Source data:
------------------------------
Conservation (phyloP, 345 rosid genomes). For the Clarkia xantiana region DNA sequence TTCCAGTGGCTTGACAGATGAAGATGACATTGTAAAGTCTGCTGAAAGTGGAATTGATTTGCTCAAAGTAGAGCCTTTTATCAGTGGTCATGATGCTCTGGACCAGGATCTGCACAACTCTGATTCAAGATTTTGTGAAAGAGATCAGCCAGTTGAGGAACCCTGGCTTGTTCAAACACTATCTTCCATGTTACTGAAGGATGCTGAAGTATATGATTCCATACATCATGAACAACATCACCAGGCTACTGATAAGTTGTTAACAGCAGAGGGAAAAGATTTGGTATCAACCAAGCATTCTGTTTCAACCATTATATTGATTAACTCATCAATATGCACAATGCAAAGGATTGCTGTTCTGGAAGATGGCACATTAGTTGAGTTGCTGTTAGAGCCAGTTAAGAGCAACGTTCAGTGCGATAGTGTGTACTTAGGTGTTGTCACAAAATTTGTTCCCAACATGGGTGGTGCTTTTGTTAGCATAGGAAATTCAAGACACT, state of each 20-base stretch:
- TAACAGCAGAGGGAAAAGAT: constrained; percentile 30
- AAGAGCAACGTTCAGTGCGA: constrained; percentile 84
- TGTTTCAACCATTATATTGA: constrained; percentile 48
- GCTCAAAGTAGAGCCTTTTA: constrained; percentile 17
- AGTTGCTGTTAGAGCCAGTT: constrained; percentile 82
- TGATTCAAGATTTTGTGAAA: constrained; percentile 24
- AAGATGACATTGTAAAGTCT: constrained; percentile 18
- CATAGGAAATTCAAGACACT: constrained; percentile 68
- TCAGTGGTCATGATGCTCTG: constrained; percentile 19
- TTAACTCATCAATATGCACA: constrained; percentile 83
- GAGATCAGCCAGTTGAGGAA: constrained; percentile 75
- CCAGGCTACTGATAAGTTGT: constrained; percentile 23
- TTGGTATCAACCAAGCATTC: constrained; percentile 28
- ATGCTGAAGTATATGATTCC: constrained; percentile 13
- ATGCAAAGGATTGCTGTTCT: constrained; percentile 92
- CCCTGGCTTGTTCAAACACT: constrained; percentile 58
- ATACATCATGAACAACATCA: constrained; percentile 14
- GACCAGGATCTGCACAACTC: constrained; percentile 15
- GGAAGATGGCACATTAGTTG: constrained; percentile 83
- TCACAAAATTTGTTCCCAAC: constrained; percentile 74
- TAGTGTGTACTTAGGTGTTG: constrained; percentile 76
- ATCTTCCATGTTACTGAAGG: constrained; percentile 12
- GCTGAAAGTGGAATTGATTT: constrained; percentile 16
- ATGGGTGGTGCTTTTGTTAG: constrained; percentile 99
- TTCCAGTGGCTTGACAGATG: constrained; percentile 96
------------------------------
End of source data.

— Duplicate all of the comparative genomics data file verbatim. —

Conservation (phyloP, 345 rosid genomes). For the Clarkia xantiana region DNA sequence TTCCAGTGGCTTGACAGATGAAGATGACATTGTAAAGTCTGCTGAAAGTGGAATTGATTTGCTCAAAGTAGAGCCTTTTATCAGTGGTCATGATGCTCTGGACCAGGATCTGCACAACTCTGATTCAAGATTTTGTGAAAGAGATCAGCCAGTTGAGGAACCCTGGCTTGTTCAAACACTATCTTCCATGTTACTGAAGGATGCTGAAGTATATGATTCCATACATCATGAACAACATCACCAGGCTACTGATAAGTTGTTAACAGCAGAGGGAAAAGATTTGGTATCAACCAAGCATTCTGTTTCAACCATTATATTGATTAACTCATCAATATGCACAATGCAAAGGATTGCTGTTCTGGAAGATGGCACATTAGTTGAGTTGCTGTTAGAGCCAGTTAAGAGCAACGTTCAGTGCGATAGTGTGTACTTAGGTGTTGTCACAAAATTTGTTCCCAACATGGGTGGTGCTTTTGTTAGCATAGGAAATTCAAGACACT, state of each 20-base stretch:
- TAACAGCAGAGGGAAAAGAT: constrained; percentile 30
- AAGAGCAACGTTCAGTGCGA: constrained; percentile 84
- TGTTTCAACCATTATATTGA: constrained; percentile 48
- GCTCAAAGTAGAGCCTTTTA: constrained; percentile 17
- AGTTGCTGTTAGAGCCAGTT: constrained; percentile 82
- TGATTCAAGATTTTGTGAAA: constrained; percentile 24
- AAGATGACATTGTAAAGTCT: constrained; percentile 18
- CATAGGAAATTCAAGACACT: constrained; percentile 68
- TCAGTGGTCATGATGCTCTG: constrained; percentile 19
- TTAACTCATCAATATGCACA: constrained; percentile 83
- GAGATCAGCCAGTTGAGGAA: constrained; percentile 75
- CCAGGCTACTGATAAGTTGT: constrained; percentile 23
- TTGGTATCAACCAAGCATTC: constrained; percentile 28
- ATGCTGAAGTATATGATTCC: constrained; percentile 13
- ATGCAAAGGATTGCTGTTCT: constrained; percentile 92
- CCCTGGCTTGTTCAAACACT: constrained; percentile 58
- ATACATCATGAACAACATCA: constrained; percentile 14
- GACCAGGATCTGCACAACTC: constrained; percentile 15
- GGAAGATGGCACATTAGTTG: constrained; percentile 83
- TCACAAAATTTGTTCCCAAC: constrained; percentile 74
- TAGTGTGTACTTAGGTGTTG: constrained; percentile 76
- ATCTTCCATGTTACTGAAGG: constrained; percentile 12
- GCTGAAAGTGGAATTGATTT: constrained; percentile 16
- ATGGGTGGTGCTTTTGTTAG: constrained; percentile 99
- TTCCAGTGGCTTGACAGATG: constrained; percentile 96